Last year, the New Republic celebrated the 60th anniversary of Vladimir Nabokov’s Lolita with a selection of mini-essays from women writers. The first of these, from debut novelist Alexandra Kleeman, offers a brilliant close reading of the novel’s first lines. After a fiery opening that seems to be addressed to Lolita, Kleeman writes, our narrator veers off, “leaving the reader uncertain whether he refers to the girl or to himself, or to the latter in the guise of the former.” It becomes ever more clear, Kleeman adds, that
Humbert isn’t speaking to Lolita at all: he uses her instead as material for thought, something to give shape to his speech. Lolita’s allure has more to do with Humbert’s backstory than with any nymph-like nature of her own.
This reading strikes me now as important, especially in light of a new Folio Society edition of Nabokov’s Lolita, which is the first to attempt to illustrate the novel. If an artist wants to illustrate Lolita, how does he cut through the psychodrama of its public reception? Of its critical history, or its depictions in cinema? Is it possible to illustrate scenes from Lolita without carrying its considerable baggage? With this in mind, I spoke to artist Federico Infante, whose own artwork from the Folio Society edition can be seen below.
Flavorwire: I’m curious about your relationship with Lolita before the project — was it a book you came to recently? Or had you read it in the past?
Federico Infante: I had read Lolita before starting this project, and I was aware of its complex subject matter and the sensibility of Nabokov’s writing. But with any project like this I had to move from a surface understanding of the work to a deeper analysis.
How did the project begin? How long did it take?
The project started when Sheri Gee, art director of The Folio Society contacted me with the idea. She had a vision about this book, and I’m honored she picked me. After seeing some of my drawings on my website, she emailed me and told me about the project. Her vision was similar to mine so we started working right away on it.
I believe it took around six months or a little bit more, but the toughest part was the final selection of the images to illustrate. It was a long process before starting to work on the paintings you see in the book.
Obviously the prospect of illustrating Lolita is complex emotionally and ethically, but your images manage to be tasteful while remaining true to the spirit of the novel. Was this a worry, or did you overcome this problem easily?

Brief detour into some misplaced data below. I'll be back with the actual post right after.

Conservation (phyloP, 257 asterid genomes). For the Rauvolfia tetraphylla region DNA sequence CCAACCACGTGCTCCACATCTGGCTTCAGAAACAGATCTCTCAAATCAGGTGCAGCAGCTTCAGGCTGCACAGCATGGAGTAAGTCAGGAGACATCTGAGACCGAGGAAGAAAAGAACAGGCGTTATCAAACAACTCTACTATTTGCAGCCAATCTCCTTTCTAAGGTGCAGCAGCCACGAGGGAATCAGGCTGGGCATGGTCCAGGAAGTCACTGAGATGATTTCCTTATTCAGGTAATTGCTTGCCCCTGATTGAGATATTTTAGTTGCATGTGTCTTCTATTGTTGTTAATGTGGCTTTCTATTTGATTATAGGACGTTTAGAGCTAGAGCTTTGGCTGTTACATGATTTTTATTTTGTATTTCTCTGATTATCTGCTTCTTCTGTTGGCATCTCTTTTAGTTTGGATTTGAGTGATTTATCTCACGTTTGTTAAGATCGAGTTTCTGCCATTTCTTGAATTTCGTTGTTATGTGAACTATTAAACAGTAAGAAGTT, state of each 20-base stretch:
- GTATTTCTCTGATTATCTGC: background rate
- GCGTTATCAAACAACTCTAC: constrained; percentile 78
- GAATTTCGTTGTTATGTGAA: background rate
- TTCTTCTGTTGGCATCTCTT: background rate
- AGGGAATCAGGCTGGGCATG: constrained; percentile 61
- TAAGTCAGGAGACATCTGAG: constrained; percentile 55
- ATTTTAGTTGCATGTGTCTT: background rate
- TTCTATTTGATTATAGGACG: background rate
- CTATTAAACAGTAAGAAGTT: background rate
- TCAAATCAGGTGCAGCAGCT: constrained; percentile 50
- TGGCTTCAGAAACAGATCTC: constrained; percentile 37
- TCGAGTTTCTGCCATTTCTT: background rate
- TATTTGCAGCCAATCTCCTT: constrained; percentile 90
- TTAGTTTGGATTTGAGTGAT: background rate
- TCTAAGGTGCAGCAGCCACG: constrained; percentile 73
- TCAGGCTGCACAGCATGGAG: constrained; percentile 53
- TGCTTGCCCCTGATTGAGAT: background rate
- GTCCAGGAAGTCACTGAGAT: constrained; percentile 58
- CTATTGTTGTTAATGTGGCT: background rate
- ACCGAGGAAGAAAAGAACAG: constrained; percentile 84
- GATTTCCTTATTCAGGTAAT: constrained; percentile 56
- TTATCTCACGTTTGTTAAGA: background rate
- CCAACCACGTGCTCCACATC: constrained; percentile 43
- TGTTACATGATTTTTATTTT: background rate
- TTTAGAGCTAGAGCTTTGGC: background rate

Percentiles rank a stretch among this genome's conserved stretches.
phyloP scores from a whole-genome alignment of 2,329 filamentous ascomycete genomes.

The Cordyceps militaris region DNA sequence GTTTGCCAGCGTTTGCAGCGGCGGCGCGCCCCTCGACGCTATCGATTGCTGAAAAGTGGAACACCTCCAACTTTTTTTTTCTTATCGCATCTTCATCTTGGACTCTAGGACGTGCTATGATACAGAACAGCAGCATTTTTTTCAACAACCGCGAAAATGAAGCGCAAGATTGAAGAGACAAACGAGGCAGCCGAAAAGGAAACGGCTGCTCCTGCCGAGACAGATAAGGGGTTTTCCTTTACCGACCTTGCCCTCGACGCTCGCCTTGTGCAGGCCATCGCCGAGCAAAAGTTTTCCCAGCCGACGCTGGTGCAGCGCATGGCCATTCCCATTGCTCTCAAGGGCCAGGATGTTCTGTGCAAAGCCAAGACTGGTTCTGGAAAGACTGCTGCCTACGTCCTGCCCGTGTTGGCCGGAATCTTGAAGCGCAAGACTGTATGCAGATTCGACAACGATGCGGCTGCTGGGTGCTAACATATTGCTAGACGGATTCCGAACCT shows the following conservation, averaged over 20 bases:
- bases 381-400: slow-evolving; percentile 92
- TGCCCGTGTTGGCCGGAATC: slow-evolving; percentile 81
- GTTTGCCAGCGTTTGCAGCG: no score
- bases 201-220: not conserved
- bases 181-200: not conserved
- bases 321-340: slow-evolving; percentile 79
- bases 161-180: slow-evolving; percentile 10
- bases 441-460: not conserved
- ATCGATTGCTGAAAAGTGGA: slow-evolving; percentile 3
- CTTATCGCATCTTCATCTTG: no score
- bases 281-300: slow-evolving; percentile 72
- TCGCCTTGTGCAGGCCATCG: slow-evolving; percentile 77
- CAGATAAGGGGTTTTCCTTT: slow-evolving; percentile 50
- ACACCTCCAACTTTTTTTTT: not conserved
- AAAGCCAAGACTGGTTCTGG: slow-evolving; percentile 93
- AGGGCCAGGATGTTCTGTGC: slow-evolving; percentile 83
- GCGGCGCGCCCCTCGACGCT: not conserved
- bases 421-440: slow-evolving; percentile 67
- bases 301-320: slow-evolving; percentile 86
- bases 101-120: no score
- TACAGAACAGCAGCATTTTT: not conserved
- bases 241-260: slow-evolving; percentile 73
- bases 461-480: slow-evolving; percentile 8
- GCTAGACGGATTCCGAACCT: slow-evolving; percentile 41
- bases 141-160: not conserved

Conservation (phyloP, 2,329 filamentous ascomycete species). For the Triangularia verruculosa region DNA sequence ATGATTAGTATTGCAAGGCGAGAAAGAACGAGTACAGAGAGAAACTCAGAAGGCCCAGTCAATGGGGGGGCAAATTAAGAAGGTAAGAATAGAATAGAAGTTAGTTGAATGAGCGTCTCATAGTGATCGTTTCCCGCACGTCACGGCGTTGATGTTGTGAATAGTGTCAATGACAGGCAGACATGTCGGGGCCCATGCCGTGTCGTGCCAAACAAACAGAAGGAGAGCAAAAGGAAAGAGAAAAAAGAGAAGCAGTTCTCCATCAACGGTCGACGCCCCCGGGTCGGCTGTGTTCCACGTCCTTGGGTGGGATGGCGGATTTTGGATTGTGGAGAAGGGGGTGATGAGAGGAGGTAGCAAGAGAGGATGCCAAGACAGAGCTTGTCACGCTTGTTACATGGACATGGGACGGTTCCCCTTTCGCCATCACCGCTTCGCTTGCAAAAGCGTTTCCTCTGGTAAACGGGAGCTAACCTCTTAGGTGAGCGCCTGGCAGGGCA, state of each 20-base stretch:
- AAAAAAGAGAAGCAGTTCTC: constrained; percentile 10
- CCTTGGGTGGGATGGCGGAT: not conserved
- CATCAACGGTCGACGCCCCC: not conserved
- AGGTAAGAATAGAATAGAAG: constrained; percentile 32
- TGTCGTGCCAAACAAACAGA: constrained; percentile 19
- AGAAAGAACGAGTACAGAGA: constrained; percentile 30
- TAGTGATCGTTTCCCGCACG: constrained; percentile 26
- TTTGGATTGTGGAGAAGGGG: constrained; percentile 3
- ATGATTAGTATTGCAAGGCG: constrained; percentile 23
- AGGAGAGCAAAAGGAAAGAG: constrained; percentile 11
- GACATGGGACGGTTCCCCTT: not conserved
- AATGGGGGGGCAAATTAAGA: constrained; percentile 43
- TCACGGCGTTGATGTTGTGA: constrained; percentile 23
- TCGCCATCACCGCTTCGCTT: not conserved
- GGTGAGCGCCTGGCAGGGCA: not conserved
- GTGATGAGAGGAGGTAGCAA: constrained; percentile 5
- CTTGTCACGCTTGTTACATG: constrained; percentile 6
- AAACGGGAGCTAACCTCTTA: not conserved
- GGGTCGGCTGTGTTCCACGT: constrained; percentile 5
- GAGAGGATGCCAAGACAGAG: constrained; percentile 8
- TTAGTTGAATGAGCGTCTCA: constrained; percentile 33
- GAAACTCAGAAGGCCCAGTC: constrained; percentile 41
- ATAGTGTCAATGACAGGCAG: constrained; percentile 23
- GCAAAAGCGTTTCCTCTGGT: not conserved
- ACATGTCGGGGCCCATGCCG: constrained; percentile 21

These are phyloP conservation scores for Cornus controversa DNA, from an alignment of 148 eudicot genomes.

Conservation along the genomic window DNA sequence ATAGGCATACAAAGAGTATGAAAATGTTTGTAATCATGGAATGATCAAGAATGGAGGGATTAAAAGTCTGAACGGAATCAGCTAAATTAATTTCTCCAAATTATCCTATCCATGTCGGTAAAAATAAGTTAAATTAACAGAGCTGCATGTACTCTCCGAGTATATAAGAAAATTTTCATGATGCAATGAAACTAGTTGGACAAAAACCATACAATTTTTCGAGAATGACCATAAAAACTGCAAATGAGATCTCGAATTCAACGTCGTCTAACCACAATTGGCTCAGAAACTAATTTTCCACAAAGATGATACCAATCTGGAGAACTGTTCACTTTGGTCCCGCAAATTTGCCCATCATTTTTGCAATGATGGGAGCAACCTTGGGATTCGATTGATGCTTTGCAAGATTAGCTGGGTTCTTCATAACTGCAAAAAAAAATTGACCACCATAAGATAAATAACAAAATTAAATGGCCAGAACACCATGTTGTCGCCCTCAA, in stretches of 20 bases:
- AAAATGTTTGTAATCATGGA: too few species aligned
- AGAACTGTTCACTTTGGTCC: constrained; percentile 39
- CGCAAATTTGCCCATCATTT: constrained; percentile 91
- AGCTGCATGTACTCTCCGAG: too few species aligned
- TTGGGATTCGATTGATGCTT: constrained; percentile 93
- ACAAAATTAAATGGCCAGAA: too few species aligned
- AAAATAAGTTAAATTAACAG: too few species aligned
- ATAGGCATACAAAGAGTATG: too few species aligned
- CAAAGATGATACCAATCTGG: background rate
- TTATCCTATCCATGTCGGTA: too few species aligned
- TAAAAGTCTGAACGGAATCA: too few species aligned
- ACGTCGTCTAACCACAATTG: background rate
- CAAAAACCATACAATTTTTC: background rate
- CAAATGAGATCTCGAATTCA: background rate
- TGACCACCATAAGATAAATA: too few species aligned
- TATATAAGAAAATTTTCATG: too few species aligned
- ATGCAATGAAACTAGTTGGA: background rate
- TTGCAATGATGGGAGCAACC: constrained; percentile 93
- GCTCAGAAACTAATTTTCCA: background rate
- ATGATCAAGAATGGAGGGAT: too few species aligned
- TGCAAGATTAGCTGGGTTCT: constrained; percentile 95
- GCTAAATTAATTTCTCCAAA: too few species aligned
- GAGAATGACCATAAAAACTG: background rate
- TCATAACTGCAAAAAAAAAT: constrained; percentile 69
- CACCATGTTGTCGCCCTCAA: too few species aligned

Thanks, yes, it was a very challenging project. Each image and the unity of them required a long and thoughtful process, but for me was like continuing my personal work. Painting is a challenge, every day you face new possibilities and outcomes. With time you begin to enjoy a ride that in the beginning feels more like a struggle.
I was definitely worried about depicting Lolita in a way that reflected the common ideas of her, and not my own. I believe that historically she’s been wrongfully sexualized by popular culture, viewing her through Humbert’s distorted lens and not the reality of such a young, innocent girl. I wanted to be careful to capture her true essence.
Can you talk a little bit about the scenes you chose to illustrate — what inspired you about these scenes? Also, the images taken together form a rich and and coherent whole. Did you conceive of this as a total project or a set of scenes?
I began brainstorming initial illustrations with my first rereading of the book. I tried to connect with the story and let my imagination visualize the situations in a very organic way. Specific sentences popped in my head, giving me clear ideas of visual metaphors that could be use to interpret several pages. I proposed my ideas to the editors, and, with Sheri’s help, we came up with a body of work that had unity.
I used the scratches and textures of the background as a connective element. They represent the unsettling and decaying atmosphere of the story and underline the distorted vision of the narrator.
What are you working on next?
I’m currently wrapping up preparations for a solo show in Italy in March and creating new work for exhibitions in NYC later this year.
The Folio Society edition of Lolita, illustrated by Federico Infante, is exclusively available from www.foliosociety.com.